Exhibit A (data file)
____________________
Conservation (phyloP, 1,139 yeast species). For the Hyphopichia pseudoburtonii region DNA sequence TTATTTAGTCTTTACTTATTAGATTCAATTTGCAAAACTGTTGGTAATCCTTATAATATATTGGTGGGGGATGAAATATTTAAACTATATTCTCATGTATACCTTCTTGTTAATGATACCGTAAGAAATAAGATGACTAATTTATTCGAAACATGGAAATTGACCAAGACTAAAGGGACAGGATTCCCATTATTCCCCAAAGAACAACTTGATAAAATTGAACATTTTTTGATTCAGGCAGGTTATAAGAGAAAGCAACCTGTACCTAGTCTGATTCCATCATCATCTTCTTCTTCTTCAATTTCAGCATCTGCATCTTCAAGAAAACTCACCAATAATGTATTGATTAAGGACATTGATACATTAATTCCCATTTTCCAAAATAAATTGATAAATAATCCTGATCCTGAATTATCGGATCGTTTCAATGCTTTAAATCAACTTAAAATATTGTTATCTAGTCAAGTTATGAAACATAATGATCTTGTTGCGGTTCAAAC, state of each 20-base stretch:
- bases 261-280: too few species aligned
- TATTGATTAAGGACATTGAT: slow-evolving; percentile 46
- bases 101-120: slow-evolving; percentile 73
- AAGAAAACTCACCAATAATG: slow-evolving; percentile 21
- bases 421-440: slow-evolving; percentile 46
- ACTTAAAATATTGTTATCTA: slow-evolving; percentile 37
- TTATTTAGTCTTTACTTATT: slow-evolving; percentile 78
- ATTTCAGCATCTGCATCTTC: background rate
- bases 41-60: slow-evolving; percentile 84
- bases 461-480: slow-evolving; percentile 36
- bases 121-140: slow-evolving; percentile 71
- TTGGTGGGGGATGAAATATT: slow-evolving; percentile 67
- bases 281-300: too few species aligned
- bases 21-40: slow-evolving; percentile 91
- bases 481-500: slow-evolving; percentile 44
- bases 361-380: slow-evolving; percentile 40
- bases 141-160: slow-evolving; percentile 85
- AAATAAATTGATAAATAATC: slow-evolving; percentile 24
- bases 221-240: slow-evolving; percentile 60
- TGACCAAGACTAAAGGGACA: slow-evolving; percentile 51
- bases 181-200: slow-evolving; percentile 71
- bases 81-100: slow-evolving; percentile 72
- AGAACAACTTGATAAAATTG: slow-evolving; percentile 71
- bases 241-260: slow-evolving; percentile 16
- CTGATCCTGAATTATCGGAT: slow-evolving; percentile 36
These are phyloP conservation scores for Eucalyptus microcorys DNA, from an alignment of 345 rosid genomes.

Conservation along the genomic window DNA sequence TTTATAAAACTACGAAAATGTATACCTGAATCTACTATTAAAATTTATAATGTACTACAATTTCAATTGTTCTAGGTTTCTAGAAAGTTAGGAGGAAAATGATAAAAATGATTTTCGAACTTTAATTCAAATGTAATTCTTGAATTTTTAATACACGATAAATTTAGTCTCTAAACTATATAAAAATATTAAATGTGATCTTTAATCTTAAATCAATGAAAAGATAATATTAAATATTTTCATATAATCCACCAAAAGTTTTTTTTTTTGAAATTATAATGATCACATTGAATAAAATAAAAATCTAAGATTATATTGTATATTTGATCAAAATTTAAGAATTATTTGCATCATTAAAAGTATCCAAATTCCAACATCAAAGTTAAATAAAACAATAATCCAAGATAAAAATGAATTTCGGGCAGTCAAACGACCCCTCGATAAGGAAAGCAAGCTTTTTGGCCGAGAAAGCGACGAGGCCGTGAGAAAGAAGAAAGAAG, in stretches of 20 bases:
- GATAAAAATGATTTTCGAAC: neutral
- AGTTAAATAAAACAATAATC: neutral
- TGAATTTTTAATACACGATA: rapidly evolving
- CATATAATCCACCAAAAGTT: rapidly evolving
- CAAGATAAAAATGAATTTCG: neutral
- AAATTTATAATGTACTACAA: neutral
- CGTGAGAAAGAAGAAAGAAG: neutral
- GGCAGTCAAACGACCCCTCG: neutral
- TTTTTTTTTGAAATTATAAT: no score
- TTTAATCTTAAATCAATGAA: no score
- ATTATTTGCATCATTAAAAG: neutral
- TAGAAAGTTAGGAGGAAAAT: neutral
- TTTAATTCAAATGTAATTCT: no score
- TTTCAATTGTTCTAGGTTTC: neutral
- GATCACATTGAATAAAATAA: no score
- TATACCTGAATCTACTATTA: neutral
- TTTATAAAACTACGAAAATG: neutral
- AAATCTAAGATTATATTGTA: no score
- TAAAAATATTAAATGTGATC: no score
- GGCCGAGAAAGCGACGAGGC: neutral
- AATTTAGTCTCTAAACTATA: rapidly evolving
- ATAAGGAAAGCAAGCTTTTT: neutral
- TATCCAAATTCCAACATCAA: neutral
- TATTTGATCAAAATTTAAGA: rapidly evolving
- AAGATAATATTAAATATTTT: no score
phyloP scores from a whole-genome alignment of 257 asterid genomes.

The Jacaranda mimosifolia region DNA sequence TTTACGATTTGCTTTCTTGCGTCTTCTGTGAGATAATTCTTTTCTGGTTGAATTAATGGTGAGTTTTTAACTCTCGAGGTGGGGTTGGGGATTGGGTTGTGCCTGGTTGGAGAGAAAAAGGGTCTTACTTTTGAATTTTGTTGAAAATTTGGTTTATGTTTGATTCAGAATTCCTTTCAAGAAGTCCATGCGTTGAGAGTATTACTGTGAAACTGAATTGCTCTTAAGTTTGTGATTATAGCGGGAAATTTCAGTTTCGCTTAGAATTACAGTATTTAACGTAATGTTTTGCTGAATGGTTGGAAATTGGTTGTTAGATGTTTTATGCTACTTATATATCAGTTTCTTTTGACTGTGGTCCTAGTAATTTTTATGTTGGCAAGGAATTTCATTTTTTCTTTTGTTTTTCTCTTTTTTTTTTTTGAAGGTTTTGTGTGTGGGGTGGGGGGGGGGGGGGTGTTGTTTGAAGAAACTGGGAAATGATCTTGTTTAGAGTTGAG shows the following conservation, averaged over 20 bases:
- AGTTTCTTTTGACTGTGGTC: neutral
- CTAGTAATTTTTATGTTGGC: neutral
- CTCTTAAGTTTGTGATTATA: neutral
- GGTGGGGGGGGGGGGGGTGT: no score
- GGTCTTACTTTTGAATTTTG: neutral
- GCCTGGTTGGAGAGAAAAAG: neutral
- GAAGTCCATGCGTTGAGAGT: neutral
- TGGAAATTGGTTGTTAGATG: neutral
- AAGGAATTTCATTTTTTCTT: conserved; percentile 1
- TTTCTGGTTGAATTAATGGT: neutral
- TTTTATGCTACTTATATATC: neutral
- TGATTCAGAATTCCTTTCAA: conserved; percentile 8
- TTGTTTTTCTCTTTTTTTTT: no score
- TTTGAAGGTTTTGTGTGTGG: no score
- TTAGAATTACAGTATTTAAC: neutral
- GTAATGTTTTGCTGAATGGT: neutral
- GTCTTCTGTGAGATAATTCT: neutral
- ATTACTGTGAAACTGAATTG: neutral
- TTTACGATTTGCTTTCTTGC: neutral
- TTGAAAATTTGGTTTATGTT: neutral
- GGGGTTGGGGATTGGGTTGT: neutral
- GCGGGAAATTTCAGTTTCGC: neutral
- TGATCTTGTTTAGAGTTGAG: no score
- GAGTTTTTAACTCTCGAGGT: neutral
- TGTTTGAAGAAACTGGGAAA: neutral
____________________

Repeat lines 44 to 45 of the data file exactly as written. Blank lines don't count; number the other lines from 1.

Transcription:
- TATACCTGAATCTACTATTA: neutral
- TTTATAAAACTACGAAAATG: neutral